On my recent trip to Belgium last September, I learned that several Trappist monks from an English abbey were touring the Trappist breweries of Belgium. When I interviewed Marc Knop, brewmaster of Trappist Achel, he said that Brother Joris, famed monk/brewer at Westvletern escorted several monks from England who were beginning the process of adding a brewery to their Abbey. Once I returned to the US, I attempted to find any information about this but came up empty until the end of October when a couple small news stories popped up on English news outlets and finally on the abbey’s website.
“Dear Friends of our Community,
For some time, we have been planning the establishment of a new industry to assist the upkeep of the abbey and provide common work for the monks. Our decision has been to set up a brewery in the Trappist tradition. We are currently engaged in preparatory work. While we are grateful for your interest, we have no more news to communicate for the time being. Further information will be made available in due course. One of the brethren will then be available to answer questions.
With best wishes,
fr Erik Varden
This announcement by Father Erik Varden, Abbot, introduced the world to what may be the next official Trappist brewery: Mount Saint Bernard Abbey of Coalville, Leicestershire, England. According to the Daily Mail, the abbey has been given permission to begin the building process to modify and improve the buildings they need for the brewery. Last year, I reported news that a Trappist abbey in Spain was in process to become the 12th official Trappist brewery. While Cardeña has a beer being produced, it’s currently not being made on site. There’s no word on how progress on their brewery is going.
If work proceeds quickly, Mount Saint Bernard Abbey may beat Cardeña to punch and become the 12th Trappist brewery. Currently, there is no word on what kind of beer they will be brewing. I’ll follow the progress as it happens.
Mount Saint Bernard was founded in 1835 when Ambrose de Lisle provided 222 acres of land hoping to reintroduce monasticism back into England. On Michaelmas, September 29th, of that year Brother Augustine Higgs moved into a nearly ruined cottage. He was soon joined by five other monks and their leader Father Odilo Woolfrey. They decided to call their little community Mount Saint Bernard. They seven monks lived in a 4 room cottage called Tin Meadow. In 1837, their first temporary monastery was built.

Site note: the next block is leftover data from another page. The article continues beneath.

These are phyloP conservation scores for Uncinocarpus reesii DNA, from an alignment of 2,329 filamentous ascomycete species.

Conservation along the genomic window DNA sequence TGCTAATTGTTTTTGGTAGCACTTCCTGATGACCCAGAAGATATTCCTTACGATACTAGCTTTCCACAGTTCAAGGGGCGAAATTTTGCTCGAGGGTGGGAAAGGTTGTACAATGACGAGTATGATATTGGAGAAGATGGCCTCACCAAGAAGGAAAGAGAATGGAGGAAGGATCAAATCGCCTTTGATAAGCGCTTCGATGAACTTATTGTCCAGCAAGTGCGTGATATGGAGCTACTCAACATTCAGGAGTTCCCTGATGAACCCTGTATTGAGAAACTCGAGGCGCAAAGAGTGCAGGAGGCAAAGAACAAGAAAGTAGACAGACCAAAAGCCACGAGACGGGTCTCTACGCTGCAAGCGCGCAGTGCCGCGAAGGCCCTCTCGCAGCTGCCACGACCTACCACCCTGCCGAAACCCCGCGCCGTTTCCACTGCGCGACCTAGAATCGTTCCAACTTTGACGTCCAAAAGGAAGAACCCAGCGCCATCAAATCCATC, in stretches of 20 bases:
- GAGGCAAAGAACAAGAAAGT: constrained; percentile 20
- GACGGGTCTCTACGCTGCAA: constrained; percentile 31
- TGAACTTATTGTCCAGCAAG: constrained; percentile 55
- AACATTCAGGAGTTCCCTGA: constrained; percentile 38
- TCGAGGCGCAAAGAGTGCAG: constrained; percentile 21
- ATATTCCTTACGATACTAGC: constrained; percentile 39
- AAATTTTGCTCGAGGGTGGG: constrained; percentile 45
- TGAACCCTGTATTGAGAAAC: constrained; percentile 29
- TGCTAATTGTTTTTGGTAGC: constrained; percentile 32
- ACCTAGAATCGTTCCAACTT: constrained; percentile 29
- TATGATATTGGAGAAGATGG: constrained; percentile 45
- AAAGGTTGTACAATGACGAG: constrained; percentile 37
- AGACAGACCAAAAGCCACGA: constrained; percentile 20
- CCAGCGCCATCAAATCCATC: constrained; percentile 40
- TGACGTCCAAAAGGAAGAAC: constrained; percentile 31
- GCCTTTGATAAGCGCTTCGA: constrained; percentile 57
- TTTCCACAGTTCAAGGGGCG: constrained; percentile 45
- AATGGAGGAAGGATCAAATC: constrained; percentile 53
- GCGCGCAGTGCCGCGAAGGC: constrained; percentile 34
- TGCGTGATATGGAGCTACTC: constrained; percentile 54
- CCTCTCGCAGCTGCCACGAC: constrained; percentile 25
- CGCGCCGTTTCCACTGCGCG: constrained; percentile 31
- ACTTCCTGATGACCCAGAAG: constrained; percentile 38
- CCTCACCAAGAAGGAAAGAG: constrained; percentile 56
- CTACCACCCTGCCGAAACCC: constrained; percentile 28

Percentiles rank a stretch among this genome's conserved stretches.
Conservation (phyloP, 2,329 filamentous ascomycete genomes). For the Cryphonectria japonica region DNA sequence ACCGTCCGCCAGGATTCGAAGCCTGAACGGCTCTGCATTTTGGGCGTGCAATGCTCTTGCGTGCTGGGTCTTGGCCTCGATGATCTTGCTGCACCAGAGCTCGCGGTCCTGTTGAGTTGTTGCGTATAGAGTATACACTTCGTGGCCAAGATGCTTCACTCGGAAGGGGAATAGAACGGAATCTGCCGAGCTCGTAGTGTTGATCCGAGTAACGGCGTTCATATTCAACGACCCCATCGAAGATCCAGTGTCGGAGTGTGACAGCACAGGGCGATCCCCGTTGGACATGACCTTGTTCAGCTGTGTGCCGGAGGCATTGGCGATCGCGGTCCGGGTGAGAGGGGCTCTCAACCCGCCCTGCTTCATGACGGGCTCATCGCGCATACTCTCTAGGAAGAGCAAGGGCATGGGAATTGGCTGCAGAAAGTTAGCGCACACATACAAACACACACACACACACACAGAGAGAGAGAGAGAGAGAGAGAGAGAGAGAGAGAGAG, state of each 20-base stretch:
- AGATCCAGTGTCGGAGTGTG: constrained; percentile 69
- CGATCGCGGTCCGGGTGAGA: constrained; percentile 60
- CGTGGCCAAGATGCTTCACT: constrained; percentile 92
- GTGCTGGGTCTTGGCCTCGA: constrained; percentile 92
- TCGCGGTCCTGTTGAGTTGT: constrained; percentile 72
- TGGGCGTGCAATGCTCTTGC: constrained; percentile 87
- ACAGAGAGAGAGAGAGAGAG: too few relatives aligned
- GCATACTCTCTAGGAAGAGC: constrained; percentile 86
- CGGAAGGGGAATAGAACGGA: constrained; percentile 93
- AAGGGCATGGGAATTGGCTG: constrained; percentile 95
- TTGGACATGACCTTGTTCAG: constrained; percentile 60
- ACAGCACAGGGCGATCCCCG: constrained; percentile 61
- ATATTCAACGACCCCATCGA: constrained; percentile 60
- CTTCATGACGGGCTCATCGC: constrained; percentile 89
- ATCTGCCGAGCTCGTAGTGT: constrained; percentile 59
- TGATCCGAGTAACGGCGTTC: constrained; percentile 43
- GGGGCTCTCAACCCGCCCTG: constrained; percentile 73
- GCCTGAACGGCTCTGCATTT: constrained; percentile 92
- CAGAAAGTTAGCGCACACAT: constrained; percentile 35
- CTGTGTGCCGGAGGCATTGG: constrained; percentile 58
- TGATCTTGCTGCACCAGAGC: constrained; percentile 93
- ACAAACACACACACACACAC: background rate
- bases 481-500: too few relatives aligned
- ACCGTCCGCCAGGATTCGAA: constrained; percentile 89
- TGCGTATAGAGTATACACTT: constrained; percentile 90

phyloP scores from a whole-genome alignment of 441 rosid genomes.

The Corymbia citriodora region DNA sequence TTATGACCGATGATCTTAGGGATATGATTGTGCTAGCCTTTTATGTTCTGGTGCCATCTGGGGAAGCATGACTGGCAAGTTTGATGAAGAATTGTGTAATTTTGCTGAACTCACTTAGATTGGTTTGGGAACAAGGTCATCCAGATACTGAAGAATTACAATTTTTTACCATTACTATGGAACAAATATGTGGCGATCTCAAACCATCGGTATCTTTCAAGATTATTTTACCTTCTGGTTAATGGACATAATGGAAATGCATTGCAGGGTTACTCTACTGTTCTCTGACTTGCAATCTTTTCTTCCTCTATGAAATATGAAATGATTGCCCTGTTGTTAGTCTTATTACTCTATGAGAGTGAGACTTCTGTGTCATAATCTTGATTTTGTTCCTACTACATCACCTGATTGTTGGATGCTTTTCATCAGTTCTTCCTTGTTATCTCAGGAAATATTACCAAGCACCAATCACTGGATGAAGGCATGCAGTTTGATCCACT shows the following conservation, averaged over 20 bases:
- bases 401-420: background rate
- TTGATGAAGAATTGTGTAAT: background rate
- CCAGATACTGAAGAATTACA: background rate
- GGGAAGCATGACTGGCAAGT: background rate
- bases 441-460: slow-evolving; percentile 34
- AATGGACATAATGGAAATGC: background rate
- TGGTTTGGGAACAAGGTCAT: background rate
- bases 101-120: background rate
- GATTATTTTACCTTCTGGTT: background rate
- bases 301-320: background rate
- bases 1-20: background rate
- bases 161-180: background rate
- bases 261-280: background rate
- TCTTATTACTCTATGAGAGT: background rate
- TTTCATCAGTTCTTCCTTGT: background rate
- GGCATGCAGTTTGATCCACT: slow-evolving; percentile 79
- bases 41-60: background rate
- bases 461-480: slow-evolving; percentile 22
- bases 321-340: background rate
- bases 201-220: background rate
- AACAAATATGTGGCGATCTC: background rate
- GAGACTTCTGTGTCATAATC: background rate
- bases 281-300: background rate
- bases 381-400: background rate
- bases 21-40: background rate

With donations from John Talbot, 16th Earl of Schrewsbury, and others, the work on the main buildings was begun. Famed architect Augustus Pugin created the design for the abbey: “The whole of the buildings are erected in the greatest severity of the lancet style, with massive walls and buttresses, long and narrow windows, high gables and roofs, with deeply arched doorways. Solemnity and simplicity are the characteristics of the monastery, and every portion of the architecture and fittings corresponds to the austerity of the Order for whom it has been raised.” The new monastery was opened in 1844. Pugin generously offered his services for free.
Four years after the official dedication of the new buildings, Pope Pius IX promoted Mount Saint Bernard to full abbey status making Dom Bernard Palmer its first abbot and the first full abbot in England since the Protestant Reformation and the dissolution of monasteries by Henry VIII
The abbey quickly became a popular destination for tourists as well as architects interested in Pugin’s designs. It also hosted many luminaries throughout its history who used the abbey as quiet retreat, including: Charles Dickens, William Wordsworth, Florence Nightingale, & Sir Alec Guinness. Mount Saint Bernard also hosted many of local poor, providing shelter and food when needed. This valuable community service became even more important when the local coalfield suffered from a severe depression in 1878. Many of the locals availed themselves of the abbey’s services.
Like the rest of Europe, Mount Saint Bernard was swept up in the cataclysm that was World War I. Initially, the monks were exempt but eventually the need for able bodies trumped this allowing for 6 monks to be conscripted into the service in 1917. Three were deemed healthy enough to send overseas while the other three served in England.
Besides aiding the poor, the abbey has provided succor to the bodies of English Cistercians. On multiple occasions, workers have discovered grave sites at former Cistercian abbeys. The bodies were reinterred at Mount Saint Bernard. The abbey was even suggested as a final resting place for King Richard III after his body was discovered, although it was ultimately laid to rest at the Anglican Cathedral of Leicester.
The abbey of Mount Saint Bernard officially joined the International Trappist Association in 2017. They’d closed their dairy farm in 2014. Their goal is to provide for the 35 monks while still allowing time for the monks to spend the majority of their time in contemplation. While a dairy farm requires constant work, a brewery’s work comes in spurts. The monks can brew a large volume of beer at once, then let it sit in fermenters until it’s ready for the next stage of its life. This allows plenty of downtime for monks to spend in prayer. The brewery will be operated by monks with assistance from secular workers.
You can read more about the Trappist Breweries and other brewing monasteries at The Brewing Monks.